Copyright

Roku FBI Warning

Roku’s anti-piracy measures have worked according to the company

We have a trio of copyright related stories in regards, to apps, streaming and gaming, three of the largest arenas when it comes to the digital world. Starting in no particular order, Roku has announced that they’ve succeeded in taming the beast that is piracy on their platform.

Roku has had a piracy problem so bad that it got banned in Mexico, of all places, and they’ve removed more than 400 organisations that have links to piracy on their platform, and who knows how many channels that were run by these organisations. Of course, some of these actions have led to unfortunately collateral damage (like when the Netflix and YouTube channels were removed accidentally), but there is no doubt that Roku is now a much more legal platform than when it started (although my feeling is that people who are using their Roku for piracy are using it wrong, or rather, there are better ways to get pirated content than from a Roku!).

The positive PR message is much needed from Roku, what with the streaming device industry now firmly in Hollywood’s sights. These days, preemptive action is the perfect prophylaxis when it comes to avoiding the unwanted attentions of the copyright industry.

Nintendo Switch

Piracy on the Switch is possible, but dangerous

Nintendo is also taking preemptive action against what the company thinks might be a flood of piracy occurring on their Switch console, following the jailbreaking of the console earlier this year. The Switch now apparently has code that could ban an entire console from being able to connect to online services, if it detects that pirated games are being run on it.

It’s not the only thing that Switch pirates have to worry about, as apparently the custom firmware they’re using the run pirate games has its own copy protection mechanism that could brick their consoles. Apparently, even pirates are worried about piracy, in this case of their custom firmware that they’re selling (as opposed to being given away, like most of these types of things). As with most things piracy related, use at your own risk!

There’s also a risk that when you look at everything through the prism of copyright, that sometimes, you see more than what’s actually happening. This may have been the case with the story involving Google’s addition of metadata on Android apps that, some say, could be used as a form of anti-piracy DRM.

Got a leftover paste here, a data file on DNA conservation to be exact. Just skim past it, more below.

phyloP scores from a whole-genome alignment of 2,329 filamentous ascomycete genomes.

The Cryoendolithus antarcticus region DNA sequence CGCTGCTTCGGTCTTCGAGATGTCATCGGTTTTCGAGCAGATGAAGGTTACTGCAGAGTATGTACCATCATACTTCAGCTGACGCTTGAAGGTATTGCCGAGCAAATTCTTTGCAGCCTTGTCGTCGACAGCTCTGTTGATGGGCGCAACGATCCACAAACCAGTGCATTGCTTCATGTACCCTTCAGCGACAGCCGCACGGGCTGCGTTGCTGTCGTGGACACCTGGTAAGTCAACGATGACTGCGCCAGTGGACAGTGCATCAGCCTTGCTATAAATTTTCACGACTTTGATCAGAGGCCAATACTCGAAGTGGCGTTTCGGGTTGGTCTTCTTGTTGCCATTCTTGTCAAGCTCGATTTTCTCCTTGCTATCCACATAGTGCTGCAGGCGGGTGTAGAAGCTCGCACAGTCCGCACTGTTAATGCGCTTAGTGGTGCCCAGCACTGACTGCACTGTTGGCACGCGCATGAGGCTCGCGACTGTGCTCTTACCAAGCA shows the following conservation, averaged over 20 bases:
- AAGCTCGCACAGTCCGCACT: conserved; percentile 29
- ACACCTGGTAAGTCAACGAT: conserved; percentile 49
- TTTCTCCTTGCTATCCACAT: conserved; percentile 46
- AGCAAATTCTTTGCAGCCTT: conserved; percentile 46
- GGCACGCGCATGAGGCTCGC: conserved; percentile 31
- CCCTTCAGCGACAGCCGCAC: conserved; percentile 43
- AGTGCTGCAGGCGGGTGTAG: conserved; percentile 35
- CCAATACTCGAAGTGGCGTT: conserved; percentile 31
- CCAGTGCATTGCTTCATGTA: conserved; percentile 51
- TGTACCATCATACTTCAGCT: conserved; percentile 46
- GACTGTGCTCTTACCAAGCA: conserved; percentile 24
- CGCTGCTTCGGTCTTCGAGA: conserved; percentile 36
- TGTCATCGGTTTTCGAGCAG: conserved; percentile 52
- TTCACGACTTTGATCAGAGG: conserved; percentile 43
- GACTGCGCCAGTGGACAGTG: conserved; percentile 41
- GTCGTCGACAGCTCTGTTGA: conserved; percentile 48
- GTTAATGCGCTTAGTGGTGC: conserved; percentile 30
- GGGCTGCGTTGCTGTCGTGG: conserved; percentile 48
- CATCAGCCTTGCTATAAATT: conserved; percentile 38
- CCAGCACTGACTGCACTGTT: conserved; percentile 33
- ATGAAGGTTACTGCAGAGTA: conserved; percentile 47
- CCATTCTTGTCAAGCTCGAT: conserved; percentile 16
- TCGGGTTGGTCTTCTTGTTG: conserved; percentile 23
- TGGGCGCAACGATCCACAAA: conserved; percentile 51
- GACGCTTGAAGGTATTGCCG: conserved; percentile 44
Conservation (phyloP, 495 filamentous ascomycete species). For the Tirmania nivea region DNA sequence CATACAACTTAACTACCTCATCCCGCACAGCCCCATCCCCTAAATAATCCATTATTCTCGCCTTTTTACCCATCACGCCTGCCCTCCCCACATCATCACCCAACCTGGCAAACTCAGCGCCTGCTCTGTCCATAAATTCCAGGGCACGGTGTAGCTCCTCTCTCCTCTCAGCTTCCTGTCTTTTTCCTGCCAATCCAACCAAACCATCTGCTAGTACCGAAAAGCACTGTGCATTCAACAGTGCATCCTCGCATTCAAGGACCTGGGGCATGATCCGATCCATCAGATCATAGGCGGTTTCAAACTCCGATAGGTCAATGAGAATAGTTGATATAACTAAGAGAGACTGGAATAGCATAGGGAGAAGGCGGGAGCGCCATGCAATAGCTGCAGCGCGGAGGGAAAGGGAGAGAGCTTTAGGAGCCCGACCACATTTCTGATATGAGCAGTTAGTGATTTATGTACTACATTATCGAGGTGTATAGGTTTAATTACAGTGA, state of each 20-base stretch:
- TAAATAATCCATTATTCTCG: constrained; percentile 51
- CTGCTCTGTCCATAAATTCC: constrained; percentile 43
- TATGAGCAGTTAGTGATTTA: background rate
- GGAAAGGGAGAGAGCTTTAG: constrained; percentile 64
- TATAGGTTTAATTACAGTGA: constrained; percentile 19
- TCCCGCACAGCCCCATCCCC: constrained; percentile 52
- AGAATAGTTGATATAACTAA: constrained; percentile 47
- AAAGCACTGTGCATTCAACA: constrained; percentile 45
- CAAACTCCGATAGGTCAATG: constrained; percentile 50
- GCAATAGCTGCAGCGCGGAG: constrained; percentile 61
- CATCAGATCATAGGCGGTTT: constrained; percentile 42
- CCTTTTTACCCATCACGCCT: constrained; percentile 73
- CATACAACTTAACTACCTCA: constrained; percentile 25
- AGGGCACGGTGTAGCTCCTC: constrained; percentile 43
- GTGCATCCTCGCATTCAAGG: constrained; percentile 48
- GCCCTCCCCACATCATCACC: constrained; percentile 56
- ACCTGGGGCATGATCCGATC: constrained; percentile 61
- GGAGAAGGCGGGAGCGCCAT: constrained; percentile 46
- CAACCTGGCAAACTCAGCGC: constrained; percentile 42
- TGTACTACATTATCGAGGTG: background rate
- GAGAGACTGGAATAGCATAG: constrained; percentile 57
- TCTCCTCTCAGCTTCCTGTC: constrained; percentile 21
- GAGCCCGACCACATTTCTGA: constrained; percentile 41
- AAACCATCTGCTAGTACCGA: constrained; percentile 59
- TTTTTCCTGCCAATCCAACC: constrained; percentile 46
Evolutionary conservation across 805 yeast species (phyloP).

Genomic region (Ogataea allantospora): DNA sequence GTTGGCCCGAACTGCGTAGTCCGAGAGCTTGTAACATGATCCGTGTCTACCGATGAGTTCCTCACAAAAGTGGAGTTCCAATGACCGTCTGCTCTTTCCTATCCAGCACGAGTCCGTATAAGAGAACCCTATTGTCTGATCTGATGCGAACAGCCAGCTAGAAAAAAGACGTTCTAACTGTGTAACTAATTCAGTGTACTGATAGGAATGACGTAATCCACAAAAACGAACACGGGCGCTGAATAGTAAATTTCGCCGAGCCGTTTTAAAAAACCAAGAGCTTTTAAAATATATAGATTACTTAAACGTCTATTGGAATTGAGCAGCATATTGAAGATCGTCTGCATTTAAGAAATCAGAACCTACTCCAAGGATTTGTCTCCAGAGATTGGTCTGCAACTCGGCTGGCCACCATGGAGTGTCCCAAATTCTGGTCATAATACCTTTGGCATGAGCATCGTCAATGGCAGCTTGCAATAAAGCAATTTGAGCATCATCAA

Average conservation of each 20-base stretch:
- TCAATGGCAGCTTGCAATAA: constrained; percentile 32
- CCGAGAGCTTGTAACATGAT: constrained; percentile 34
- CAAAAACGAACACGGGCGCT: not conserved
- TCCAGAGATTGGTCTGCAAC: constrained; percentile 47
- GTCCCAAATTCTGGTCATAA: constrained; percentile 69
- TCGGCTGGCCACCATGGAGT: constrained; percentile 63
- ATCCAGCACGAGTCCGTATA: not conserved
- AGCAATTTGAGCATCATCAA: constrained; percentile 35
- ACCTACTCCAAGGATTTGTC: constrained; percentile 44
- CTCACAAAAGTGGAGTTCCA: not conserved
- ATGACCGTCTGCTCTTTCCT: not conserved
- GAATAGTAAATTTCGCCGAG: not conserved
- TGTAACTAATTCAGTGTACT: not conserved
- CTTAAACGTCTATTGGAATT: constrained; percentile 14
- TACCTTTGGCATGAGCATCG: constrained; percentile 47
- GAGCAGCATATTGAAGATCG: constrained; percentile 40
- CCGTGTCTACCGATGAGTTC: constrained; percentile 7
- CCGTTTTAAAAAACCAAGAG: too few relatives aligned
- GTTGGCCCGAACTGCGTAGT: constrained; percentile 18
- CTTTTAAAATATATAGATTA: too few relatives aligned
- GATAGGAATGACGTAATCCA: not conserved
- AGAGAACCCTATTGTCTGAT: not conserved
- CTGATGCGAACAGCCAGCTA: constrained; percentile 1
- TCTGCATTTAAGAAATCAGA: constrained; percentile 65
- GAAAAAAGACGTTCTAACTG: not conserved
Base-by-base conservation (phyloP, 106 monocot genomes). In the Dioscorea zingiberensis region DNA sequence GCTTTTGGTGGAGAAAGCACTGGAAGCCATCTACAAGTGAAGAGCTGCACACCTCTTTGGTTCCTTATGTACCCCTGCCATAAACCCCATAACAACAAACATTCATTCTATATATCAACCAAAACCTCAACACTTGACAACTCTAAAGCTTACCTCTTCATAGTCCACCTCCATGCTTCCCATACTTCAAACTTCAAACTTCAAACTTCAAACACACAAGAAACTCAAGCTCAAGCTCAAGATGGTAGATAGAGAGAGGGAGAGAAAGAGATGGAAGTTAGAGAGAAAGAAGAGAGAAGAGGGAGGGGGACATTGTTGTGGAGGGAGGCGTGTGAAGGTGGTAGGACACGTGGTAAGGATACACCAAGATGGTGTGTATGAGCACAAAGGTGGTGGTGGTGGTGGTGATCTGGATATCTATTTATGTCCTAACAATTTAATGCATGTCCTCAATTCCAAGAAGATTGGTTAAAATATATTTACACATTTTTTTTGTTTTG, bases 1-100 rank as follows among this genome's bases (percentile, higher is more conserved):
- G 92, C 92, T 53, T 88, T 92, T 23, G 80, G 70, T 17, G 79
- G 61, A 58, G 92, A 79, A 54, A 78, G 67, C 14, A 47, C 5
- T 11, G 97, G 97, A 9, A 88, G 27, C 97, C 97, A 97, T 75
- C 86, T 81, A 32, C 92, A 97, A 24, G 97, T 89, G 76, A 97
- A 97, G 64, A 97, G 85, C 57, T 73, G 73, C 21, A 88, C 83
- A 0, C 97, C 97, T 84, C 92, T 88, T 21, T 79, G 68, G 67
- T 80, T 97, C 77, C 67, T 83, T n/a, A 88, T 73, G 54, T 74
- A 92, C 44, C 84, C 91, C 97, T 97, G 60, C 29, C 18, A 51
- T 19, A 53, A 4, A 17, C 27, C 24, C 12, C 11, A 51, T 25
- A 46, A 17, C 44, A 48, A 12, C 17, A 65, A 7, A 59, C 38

Never mind the fact that Android apps can already use a Google provided server based authentication DRM for paid apps, and that Google was pretty clear what the metadata is for. Of course, the cynic would say that Google would never say that their DRM was a DRM, because that would be met with a huge public backlash. But what Google says is also true and also an important point, is that by adding metadata support, it will allow offline distribution of Google Play store compatible apps. Previously, offline distributed apps would count as a separate entity to Play store downloaded apps, in terms of updates, licensing and tying into Google accounts.

So there’s definitely the possibility that metadata can be used by app publishers as a form of DRM, to restrict the sharing of “unauthorised” apps, but there are already means to do this, so perhaps the Google Play store aspect is the more important story here (as it would open the way for third party app stores to exist, that would be able to sell apps for developers and have those apps work in exactly the same way as an app downloaded from the Play store).

Perception matters.

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So that’s all we have for the week. All related, but all different as well. See you next week.

Weekly News Roundup (June 17, 2018)

Sunday, June 17th, 2018

It’s another week here at WNR headquarters, and for the first time in a little while, we actually have some ripping related news. It’s not so much that people don’t care about ripping any more, but mainly because there hasn’t been anything new that requires a decrypting breakthrough, because DVD and Blu-ray ripping has become quite easy (and a quick glance at the piracy scene indicates that most rips come from web sources as opposed to BDrips, as web sources usually have new content arrive much earlier). Ultra HD Blu-ray appeared to be unbreakable when it first appeared, but this does not seem to be true these days (as you’ll see in the story below). Not that many people are lining up to download 50GB+ files when a 2GB looks perfectly fine.